Funny editorial from the Smithsonian (kinda long..)
While you're taking my mailbox, let me
give you a piece of my mind
I don't know what's up
with me lately. I seem to
be going out of my way to
annoy people. I like to
think of myself as a genial
fellow who does not set
out to harass and provoke
without good cause, but either we live in
increasingly testy times or my personality is
It began with the mailbox. I live in a part of the
country where all of the mailboxes are on posts
near the heads of driveways, about a hundred
feet from the houses. Over the years, my friends
and neighbors have used mailboxes as convenient
drop-off spots. Someone driving to work in the
morning will pause and insert a birthday card, a
letter, a paperback, the gloves my wife left after
a recent Saturday-night dinner party.
Not long ago I left the outgoing mail in my box
for the new mailman to pick up, then walked to
my neighbor's mailbox and left a letter for him.
The next day my letter was back in my box with
a note from the post office: "Insufficient
postage." I called the post office and got hold of
a functionary there.
"Your note was in error," I told him. "It wasn't
insufficient postage, it was no postage."
"So you forgot to put a stamp on," he said. "Put
a stamp on and we'll deliver it for you."
"I did not forget to put a stamp on," I said. "I had
no intention of putting a stamp on. There was no
"You want your mail delivered, you got to use a
"No, look," I said. "This is my next-door
neighbor. I can hit his mailbox with a tennis ball
from where I sit. I saw no need to trouble you
guys; I didn't want you to get involved."
"You can't deliver mail. That's our job, delivering
"Wait a minute," I said. "My neighbor asked me
to write that letter and put it in his box."
"He's not allowed to say that to you."
"It's not his mailbox. It's our mailbox. We're the
only ones who can put anything in it."
As luck would have it, my mailbox was totally
destroyed three days later, as were several others
in the area. This happens once or twice a year to
various households and usually the culprits are
I called my friend at the post office.
"Listen," I said, "a mailbox at 31 Crown Lane
was smashed to bits last night and needs to be
"Sorry to hear it," he replied. "Better get another
one up fast. We can't deliver mail if there's no
"No, it's not my box, it's your box. Your box was
destroyed, so you have to replace it."
Silence, then: "Is this that same guy?"
"Yes it is," I said. "Are you going to give me a
"Are you kidding me?"
"So three days ago it was your box. Now that it's
been smashed, it's my box. C'mon, it's got to be
one or the other. You want me to run out to a
store, buy a box, get it back on the post
somehow, paint it nice and pretty, put a number
on it, and when it's all ready to use, then it
becomes your box."
"You got it," he said.
Later, after I talked to a supervisor at the post
office, I found my wife and told her, "Know
what? That guy was right and I was wrong. The
inside of the mailbox does belong to them." My
wife, who has other concerns, asked me to help
her find a garden trowel.
Later I went down to the hardware store on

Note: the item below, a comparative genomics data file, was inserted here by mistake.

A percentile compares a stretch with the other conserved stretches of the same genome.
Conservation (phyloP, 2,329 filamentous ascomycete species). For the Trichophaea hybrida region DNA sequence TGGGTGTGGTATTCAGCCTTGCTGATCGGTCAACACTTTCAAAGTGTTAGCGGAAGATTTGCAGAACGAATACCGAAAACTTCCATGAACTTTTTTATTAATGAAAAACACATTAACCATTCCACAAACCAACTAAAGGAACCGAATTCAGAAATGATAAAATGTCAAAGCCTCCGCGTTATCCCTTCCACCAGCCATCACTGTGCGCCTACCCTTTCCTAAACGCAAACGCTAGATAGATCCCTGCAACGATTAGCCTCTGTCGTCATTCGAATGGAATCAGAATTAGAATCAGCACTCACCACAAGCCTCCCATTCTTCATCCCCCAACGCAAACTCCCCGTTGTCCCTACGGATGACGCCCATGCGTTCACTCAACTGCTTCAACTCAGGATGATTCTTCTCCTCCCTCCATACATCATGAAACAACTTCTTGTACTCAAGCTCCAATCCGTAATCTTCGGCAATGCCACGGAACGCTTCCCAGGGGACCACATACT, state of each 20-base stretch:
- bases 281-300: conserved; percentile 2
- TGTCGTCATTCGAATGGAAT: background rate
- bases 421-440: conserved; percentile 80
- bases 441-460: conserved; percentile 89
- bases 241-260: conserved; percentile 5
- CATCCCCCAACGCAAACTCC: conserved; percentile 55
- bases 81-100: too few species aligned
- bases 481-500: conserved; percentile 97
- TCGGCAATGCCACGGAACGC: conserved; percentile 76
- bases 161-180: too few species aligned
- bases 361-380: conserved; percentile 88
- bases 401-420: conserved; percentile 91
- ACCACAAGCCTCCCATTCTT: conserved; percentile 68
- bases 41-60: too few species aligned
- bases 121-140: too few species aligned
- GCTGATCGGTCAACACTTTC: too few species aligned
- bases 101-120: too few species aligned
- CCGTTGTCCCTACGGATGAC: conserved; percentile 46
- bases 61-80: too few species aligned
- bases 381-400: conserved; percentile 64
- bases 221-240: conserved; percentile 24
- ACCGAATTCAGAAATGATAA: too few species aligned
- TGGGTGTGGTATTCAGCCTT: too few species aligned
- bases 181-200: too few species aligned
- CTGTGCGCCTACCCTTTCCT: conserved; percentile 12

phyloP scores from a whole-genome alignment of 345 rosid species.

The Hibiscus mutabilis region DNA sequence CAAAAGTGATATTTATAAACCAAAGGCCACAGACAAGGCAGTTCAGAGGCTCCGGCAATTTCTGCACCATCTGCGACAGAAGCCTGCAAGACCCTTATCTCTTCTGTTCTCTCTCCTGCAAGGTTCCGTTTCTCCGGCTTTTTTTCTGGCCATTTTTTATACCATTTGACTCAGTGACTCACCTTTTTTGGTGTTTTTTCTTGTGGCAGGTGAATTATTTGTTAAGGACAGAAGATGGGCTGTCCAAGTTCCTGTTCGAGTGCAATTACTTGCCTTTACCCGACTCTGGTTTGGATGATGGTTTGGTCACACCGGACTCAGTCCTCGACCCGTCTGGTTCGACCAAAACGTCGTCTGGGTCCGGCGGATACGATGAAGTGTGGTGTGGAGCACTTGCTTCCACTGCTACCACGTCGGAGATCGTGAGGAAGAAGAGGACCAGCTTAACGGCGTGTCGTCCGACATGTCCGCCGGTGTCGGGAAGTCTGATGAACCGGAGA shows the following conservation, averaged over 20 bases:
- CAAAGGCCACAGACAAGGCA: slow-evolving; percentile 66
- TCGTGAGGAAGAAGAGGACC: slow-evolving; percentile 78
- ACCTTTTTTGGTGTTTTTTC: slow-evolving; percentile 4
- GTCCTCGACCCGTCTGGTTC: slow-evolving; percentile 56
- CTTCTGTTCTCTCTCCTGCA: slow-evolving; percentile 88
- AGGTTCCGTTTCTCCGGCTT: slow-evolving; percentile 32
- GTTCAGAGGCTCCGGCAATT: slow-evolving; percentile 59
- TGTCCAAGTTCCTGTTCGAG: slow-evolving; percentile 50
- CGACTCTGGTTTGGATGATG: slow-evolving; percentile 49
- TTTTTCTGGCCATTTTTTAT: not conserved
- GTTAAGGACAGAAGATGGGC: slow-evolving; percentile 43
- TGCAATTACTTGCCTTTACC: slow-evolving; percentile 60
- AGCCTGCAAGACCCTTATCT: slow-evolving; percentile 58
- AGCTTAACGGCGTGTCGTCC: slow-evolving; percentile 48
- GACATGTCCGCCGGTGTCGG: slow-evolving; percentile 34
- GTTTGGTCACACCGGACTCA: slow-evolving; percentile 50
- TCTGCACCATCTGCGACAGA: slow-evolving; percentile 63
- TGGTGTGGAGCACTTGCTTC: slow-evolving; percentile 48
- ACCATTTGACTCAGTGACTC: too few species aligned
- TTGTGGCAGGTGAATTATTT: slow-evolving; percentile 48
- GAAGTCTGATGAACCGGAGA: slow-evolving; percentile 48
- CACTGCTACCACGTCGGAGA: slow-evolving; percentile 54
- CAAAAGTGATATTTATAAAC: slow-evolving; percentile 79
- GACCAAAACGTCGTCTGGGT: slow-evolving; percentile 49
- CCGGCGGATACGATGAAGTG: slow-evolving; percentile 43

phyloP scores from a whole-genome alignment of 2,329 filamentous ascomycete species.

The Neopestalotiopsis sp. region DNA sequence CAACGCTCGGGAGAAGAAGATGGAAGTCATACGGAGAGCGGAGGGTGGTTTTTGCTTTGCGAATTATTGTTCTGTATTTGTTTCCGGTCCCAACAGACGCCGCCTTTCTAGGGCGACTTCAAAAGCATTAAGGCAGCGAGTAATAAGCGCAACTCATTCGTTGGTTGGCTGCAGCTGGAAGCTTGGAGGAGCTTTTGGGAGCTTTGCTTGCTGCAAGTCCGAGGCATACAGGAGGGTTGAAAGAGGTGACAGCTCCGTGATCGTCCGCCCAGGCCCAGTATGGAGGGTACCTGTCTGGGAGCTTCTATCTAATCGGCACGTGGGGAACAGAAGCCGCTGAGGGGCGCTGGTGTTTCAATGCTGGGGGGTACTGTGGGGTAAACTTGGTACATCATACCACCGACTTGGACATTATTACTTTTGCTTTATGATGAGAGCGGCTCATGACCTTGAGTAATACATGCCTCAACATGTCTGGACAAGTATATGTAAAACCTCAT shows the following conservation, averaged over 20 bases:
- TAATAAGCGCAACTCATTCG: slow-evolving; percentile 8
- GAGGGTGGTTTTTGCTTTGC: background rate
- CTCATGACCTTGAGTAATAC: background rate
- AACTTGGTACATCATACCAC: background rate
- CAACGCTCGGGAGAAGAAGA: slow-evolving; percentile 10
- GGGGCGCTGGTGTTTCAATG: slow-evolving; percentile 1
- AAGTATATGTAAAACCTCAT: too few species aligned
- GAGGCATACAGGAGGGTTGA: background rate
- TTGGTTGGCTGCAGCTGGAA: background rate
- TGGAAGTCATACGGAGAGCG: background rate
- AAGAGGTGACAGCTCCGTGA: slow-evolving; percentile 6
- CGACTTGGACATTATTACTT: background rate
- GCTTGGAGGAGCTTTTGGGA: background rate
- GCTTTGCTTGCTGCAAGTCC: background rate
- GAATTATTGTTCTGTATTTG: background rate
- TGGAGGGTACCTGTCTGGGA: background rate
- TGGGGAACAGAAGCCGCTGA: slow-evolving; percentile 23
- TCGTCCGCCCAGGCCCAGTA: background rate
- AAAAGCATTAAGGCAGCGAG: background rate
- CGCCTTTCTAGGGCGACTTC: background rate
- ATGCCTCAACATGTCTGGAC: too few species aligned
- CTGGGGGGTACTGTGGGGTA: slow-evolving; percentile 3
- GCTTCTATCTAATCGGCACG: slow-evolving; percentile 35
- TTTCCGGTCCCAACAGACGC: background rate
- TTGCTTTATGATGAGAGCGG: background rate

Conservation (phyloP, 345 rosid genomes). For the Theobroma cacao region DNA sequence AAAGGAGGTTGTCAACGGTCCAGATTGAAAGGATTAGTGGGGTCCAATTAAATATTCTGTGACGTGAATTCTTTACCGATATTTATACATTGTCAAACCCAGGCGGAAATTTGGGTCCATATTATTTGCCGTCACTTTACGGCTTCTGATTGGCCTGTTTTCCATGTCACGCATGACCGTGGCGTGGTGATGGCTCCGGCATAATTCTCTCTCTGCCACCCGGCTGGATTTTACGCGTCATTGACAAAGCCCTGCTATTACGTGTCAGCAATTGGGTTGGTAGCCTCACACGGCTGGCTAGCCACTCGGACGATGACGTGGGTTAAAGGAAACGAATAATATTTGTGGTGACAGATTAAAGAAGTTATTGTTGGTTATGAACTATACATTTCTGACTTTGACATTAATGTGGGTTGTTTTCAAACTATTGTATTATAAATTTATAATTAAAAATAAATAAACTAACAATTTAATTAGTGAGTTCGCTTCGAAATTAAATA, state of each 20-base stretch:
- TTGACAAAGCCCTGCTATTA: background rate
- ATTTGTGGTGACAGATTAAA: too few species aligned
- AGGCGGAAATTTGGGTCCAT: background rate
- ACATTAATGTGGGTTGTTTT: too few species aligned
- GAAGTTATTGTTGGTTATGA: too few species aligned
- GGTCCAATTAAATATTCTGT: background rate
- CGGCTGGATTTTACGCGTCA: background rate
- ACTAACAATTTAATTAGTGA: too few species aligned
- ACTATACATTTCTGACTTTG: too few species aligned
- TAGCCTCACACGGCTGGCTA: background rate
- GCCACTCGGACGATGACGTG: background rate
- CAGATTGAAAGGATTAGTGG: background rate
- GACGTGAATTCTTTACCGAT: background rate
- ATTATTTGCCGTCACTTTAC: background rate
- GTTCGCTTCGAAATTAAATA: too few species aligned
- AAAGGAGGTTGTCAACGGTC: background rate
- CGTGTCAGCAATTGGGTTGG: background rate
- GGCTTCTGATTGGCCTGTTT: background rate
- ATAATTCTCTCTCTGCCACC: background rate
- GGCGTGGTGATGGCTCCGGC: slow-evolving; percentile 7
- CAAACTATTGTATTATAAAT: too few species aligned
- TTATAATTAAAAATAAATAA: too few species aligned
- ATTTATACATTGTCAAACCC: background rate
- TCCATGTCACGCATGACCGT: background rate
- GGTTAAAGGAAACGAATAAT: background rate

Main Street to buy a mailbox and got into a bit of
a dustup with a cop about some new "smart"
parking meters our town is trying out. These
meters are computerized and have heat and
motion detectors that enable them to sense when
a car has vacated a space. The meter then resets
itself back to zero. Nobody gets free time from
the new meters.
"You mean," I said to the cop, "that I'm required
to put in a quarter for a half-hour, but if I only
need two minutes to buy a magazine, I can't
donate the other 28 minutes to another driver?"
"You got it," he said.
"But I've bought that time, it's my time. The
town can't sell the same time twice. I can do
what I want with it."
"We make the rules, you don't make the rules."
"Let's say I go to a bar and buy a beer. I pay for
it. Now I own that beer. A pal comes in, and for
some reason I'm suddenly not thirsty anymore. I
offer my beer to my pal. Can the bartender grab
it back and sell it to somebody else?"
"I don't know what you're talking about," the cop
replied. "Now please get away from me."
"Do you have a brother who works in the post
The cop looked so grim that I decided to take his
advice and leave. I even forgot to buy the
Late that afternoon I was on the phone to a local
hospital administrator, trying to get to the bottom
of why they add a 6 percent sales tax and an 11
percent gross earnings tax, whatever that is, to
the bills of hospital patients. It was a very
unsatisfactory conversation, and we will not be
I hung up and told my wife I thought sick taxes
are almost as bad as death taxes. "A person
works hard all his life, pays his taxes, manages to
save a little. Then he dies and the government
says, 'Oh, Jones died? What did he have left?
We'll just take a nice chunk of that.'" I fixed
myself a drink and said, "I'd like to call up and
complain, but I don't know who to complain to."
"Good," said my wife.
By Gerald Dumas
In theory we do make the rules. So why do we put up with it? If someone doesn't like the new parking meters they need to start apetition and get them removed. And then walk up to that officer and say "No, we make the rules! Now get back to work, you're on my time.".